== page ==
By Mac Cerullo
---- — AMESBURY — Uncertain of his election fate, Mayor Thatcher Kezer gave some candid remarks during yesterday’s annual Veterans Day ceremony, addressing last week’s close election while saluting the citizens of Amesbury for allowing him the chance to serve as mayor.
Kezer’s speech came about halfway through the 40-minute ceremony, which took place at the Doughboy Memorial and immediately followed the city’s annual Veterans Day parade. Besides acknowledging his own precarious position, Kezer also thanked the veterans for their service and the residents in attendance for honoring those veterans with their presence.
Addressing last week’s election, in which he fell short of re-election by two votes, Kezer said he holds no angst, bitterness or regret, and ultimately only wants to serve the public, whether it’s in Amesbury as mayor or in some other capacity elsewhere.
He added that the situation reminded him of the official transfer of power ceremony that occurs in the military, in which an outgoing officer stands before his troops to relinquish command, and then thanks them for their service and loyalty. He said the civilian equivalent to this ceremony is an inauguration, but until the mayoral recount is conducted, it’s impossible to say who will take the reins of the city in January.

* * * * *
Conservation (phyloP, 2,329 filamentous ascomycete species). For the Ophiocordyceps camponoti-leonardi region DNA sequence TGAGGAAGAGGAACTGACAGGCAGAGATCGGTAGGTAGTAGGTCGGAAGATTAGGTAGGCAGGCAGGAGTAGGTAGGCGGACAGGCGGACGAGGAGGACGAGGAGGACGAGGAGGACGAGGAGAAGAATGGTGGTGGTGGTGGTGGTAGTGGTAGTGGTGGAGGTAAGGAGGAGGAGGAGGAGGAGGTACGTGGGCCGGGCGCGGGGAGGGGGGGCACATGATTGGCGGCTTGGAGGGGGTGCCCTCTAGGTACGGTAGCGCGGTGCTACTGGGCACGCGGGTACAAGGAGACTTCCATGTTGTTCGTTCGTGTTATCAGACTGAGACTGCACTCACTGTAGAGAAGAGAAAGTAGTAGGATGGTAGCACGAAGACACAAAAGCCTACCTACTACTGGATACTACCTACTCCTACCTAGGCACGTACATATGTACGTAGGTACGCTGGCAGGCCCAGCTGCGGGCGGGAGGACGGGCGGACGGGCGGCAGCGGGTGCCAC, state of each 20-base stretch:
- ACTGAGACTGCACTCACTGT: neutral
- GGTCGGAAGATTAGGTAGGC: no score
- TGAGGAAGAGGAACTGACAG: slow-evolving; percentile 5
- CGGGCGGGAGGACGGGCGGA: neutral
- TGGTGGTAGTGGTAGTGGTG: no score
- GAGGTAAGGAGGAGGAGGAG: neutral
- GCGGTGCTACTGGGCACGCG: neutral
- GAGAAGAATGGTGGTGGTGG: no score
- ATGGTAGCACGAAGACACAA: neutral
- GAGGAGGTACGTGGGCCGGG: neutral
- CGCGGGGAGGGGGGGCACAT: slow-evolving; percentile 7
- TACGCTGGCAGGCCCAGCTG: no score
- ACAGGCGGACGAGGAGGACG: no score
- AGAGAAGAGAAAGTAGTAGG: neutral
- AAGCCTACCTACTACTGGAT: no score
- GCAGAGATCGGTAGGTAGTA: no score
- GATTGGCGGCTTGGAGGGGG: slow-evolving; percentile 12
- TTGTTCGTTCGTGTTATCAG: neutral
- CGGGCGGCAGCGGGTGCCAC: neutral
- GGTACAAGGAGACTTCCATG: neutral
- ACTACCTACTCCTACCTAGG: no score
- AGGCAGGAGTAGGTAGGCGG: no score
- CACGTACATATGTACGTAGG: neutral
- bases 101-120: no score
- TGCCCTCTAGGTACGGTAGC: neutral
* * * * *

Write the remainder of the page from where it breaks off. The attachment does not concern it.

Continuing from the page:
“It is with this thought in mind, not knowing if I will have the privilege again, that I render my salute to you, the good people of Amesbury,” Kezer said, “who come here to honor our veterans, and to thank you for the honor of having been your leader for the past eight years.”
There were about 200 people on hand for the ceremony, which was led by Arthur Lawler, commander of American Legion Post 187, and also included prayers by Pastor John Howard from the Rock Church, the Rev. Louis Palmieri from Holy Family Parish, and musical performances by the Amesbury High School marching band.
Lawler served as both master of ceremonies and the keynote speaker, and in his remarks, he spoke about his family’s military experience and the importance of serving your country while also addressing the recent Boston Marathon bombings and its impact on his family.
Lawler’s daughter, Remy, was with her friends near the finish line when the bombs went off. Remy was hit by shrapnel and was hospitalized for five days. Her friends also suffered serious injuries, and one lost both of his legs.
“While her physical injuries have healed, the trauma she and many survivors experienced remains,” Lawler said. “It has not been easy for survivors, many of whom suffer from PTSD. They react to smells, fireworks and it’s been hard for many of them to move on, and many of our veterans who have been in conflict have experienced the same symptoms.”
At the conclusion of the ceremony, there was a roll call of all local veterans who have passed away over the past year. That was followed by a laying of wreaths at the base of the Doughboy, a moment of silence and a series of rifle shots into the air by a firing squad.